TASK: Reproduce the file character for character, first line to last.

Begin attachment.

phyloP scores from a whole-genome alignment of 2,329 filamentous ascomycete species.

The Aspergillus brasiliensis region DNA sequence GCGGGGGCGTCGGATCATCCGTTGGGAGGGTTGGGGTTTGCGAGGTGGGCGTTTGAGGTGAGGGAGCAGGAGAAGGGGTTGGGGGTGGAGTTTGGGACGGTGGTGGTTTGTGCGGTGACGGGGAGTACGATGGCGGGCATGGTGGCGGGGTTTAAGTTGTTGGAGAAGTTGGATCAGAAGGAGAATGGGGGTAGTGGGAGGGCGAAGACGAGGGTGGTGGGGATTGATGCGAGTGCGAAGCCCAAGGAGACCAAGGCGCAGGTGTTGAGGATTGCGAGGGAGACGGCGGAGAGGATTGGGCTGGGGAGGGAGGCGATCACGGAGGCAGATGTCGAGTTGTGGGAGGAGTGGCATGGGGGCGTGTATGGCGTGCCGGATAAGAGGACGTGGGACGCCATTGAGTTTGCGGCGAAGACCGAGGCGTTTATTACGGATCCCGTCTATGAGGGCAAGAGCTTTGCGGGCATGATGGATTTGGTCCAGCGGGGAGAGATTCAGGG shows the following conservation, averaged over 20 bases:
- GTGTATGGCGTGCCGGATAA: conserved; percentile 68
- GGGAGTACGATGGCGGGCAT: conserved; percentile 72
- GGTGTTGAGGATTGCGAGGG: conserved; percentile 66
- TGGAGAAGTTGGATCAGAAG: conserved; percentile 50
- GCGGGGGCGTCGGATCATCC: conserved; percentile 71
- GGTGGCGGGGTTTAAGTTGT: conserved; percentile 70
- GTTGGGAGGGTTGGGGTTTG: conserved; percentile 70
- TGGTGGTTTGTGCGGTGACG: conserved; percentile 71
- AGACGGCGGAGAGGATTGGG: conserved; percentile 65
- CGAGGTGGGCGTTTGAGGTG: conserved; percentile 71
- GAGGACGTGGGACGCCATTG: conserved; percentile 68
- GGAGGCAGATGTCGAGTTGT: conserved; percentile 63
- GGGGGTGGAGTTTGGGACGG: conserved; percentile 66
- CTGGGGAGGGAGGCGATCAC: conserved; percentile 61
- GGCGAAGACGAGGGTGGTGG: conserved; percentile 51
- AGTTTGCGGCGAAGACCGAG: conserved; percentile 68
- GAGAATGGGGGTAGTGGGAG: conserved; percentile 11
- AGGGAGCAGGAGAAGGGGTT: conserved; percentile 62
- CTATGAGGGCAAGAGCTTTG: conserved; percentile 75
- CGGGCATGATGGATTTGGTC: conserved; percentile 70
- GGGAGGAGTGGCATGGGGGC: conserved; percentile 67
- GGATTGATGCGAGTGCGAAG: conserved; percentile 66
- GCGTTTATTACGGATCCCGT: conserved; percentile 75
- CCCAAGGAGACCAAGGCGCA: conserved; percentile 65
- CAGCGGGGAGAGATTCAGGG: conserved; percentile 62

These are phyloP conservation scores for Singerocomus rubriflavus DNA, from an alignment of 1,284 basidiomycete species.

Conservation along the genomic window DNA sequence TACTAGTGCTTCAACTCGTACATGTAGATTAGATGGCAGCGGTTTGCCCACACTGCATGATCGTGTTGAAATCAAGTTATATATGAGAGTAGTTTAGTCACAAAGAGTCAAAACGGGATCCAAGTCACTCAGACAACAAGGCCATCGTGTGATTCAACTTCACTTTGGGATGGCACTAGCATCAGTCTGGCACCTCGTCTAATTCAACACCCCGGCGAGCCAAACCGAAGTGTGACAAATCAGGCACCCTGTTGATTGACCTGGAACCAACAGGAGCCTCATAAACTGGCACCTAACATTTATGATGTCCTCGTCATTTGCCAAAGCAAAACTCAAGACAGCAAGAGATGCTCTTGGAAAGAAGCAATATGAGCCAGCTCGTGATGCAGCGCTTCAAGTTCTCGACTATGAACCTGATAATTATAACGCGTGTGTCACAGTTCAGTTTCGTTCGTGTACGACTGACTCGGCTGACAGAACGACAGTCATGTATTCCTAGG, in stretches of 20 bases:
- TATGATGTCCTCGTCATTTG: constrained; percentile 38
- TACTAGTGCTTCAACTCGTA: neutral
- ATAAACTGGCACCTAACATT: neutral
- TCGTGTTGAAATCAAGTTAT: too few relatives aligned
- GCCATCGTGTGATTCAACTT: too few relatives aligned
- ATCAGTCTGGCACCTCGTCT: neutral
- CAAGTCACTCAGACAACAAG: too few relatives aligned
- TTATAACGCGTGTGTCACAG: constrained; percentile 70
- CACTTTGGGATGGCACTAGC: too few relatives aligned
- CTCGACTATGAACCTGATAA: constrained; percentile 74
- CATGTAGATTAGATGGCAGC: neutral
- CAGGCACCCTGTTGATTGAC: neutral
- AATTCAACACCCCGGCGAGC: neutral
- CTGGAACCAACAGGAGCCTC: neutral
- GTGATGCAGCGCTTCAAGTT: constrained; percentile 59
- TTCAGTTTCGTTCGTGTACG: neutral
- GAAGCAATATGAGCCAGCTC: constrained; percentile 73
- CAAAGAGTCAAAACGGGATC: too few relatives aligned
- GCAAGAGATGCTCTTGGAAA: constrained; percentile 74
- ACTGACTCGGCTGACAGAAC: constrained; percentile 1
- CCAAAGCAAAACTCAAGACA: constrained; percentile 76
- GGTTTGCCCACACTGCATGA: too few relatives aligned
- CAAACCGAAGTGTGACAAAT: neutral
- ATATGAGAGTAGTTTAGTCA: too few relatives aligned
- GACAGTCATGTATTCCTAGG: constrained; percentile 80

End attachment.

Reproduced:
phyloP scores from a whole-genome alignment of 2,329 filamentous ascomycete species.

The Aspergillus brasiliensis region DNA sequence GCGGGGGCGTCGGATCATCCGTTGGGAGGGTTGGGGTTTGCGAGGTGGGCGTTTGAGGTGAGGGAGCAGGAGAAGGGGTTGGGGGTGGAGTTTGGGACGGTGGTGGTTTGTGCGGTGACGGGGAGTACGATGGCGGGCATGGTGGCGGGGTTTAAGTTGTTGGAGAAGTTGGATCAGAAGGAGAATGGGGGTAGTGGGAGGGCGAAGACGAGGGTGGTGGGGATTGATGCGAGTGCGAAGCCCAAGGAGACCAAGGCGCAGGTGTTGAGGATTGCGAGGGAGACGGCGGAGAGGATTGGGCTGGGGAGGGAGGCGATCACGGAGGCAGATGTCGAGTTGTGGGAGGAGTGGCATGGGGGCGTGTATGGCGTGCCGGATAAGAGGACGTGGGACGCCATTGAGTTTGCGGCGAAGACCGAGGCGTTTATTACGGATCCCGTCTATGAGGGCAAGAGCTTTGCGGGCATGATGGATTTGGTCCAGCGGGGAGAGATTCAGGG shows the following conservation, averaged over 20 bases:
- GTGTATGGCGTGCCGGATAA: conserved; percentile 68
- GGGAGTACGATGGCGGGCAT: conserved; percentile 72
- GGTGTTGAGGATTGCGAGGG: conserved; percentile 66
- TGGAGAAGTTGGATCAGAAG: conserved; percentile 50
- GCGGGGGCGTCGGATCATCC: conserved; percentile 71
- GGTGGCGGGGTTTAAGTTGT: conserved; percentile 70
- GTTGGGAGGGTTGGGGTTTG: conserved; percentile 70
- TGGTGGTTTGTGCGGTGACG: conserved; percentile 71
- AGACGGCGGAGAGGATTGGG: conserved; percentile 65
- CGAGGTGGGCGTTTGAGGTG: conserved; percentile 71
- GAGGACGTGGGACGCCATTG: conserved; percentile 68
- GGAGGCAGATGTCGAGTTGT: conserved; percentile 63
- GGGGGTGGAGTTTGGGACGG: conserved; percentile 66
- CTGGGGAGGGAGGCGATCAC: conserved; percentile 61
- GGCGAAGACGAGGGTGGTGG: conserved; percentile 51
- AGTTTGCGGCGAAGACCGAG: conserved; percentile 68
- GAGAATGGGGGTAGTGGGAG: conserved; percentile 11
- AGGGAGCAGGAGAAGGGGTT: conserved; percentile 62
- CTATGAGGGCAAGAGCTTTG: conserved; percentile 75
- CGGGCATGATGGATTTGGTC: conserved; percentile 70
- GGGAGGAGTGGCATGGGGGC: conserved; percentile 67
- GGATTGATGCGAGTGCGAAG: conserved; percentile 66
- GCGTTTATTACGGATCCCGT: conserved; percentile 75
- CCCAAGGAGACCAAGGCGCA: conserved; percentile 65
- CAGCGGGGAGAGATTCAGGG: conserved; percentile 62

These are phyloP conservation scores for Singerocomus rubriflavus DNA, from an alignment of 1,284 basidiomycete species.

Conservation along the genomic window DNA sequence TACTAGTGCTTCAACTCGTACATGTAGATTAGATGGCAGCGGTTTGCCCACACTGCATGATCGTGTTGAAATCAAGTTATATATGAGAGTAGTTTAGTCACAAAGAGTCAAAACGGGATCCAAGTCACTCAGACAACAAGGCCATCGTGTGATTCAACTTCACTTTGGGATGGCACTAGCATCAGTCTGGCACCTCGTCTAATTCAACACCCCGGCGAGCCAAACCGAAGTGTGACAAATCAGGCACCCTGTTGATTGACCTGGAACCAACAGGAGCCTCATAAACTGGCACCTAACATTTATGATGTCCTCGTCATTTGCCAAAGCAAAACTCAAGACAGCAAGAGATGCTCTTGGAAAGAAGCAATATGAGCCAGCTCGTGATGCAGCGCTTCAAGTTCTCGACTATGAACCTGATAATTATAACGCGTGTGTCACAGTTCAGTTTCGTTCGTGTACGACTGACTCGGCTGACAGAACGACAGTCATGTATTCCTAGG, in stretches of 20 bases:
- TATGATGTCCTCGTCATTTG: constrained; percentile 38
- TACTAGTGCTTCAACTCGTA: neutral
- ATAAACTGGCACCTAACATT: neutral
- TCGTGTTGAAATCAAGTTAT: too few relatives aligned
- GCCATCGTGTGATTCAACTT: too few relatives aligned
- ATCAGTCTGGCACCTCGTCT: neutral
- CAAGTCACTCAGACAACAAG: too few relatives aligned
- TTATAACGCGTGTGTCACAG: constrained; percentile 70
- CACTTTGGGATGGCACTAGC: too few relatives aligned
- CTCGACTATGAACCTGATAA: constrained; percentile 74
- CATGTAGATTAGATGGCAGC: neutral
- CAGGCACCCTGTTGATTGAC: neutral
- AATTCAACACCCCGGCGAGC: neutral
- CTGGAACCAACAGGAGCCTC: neutral
- GTGATGCAGCGCTTCAAGTT: constrained; percentile 59
- TTCAGTTTCGTTCGTGTACG: neutral
- GAAGCAATATGAGCCAGCTC: constrained; percentile 73
- CAAAGAGTCAAAACGGGATC: too few relatives aligned
- GCAAGAGATGCTCTTGGAAA: constrained; percentile 74
- ACTGACTCGGCTGACAGAAC: constrained; percentile 1
- CCAAAGCAAAACTCAAGACA: constrained; percentile 76
- GGTTTGCCCACACTGCATGA: too few relatives aligned
- CAAACCGAAGTGTGACAAAT: neutral
- ATATGAGAGTAGTTTAGTCA: too few relatives aligned
- GACAGTCATGTATTCCTAGG: constrained; percentile 80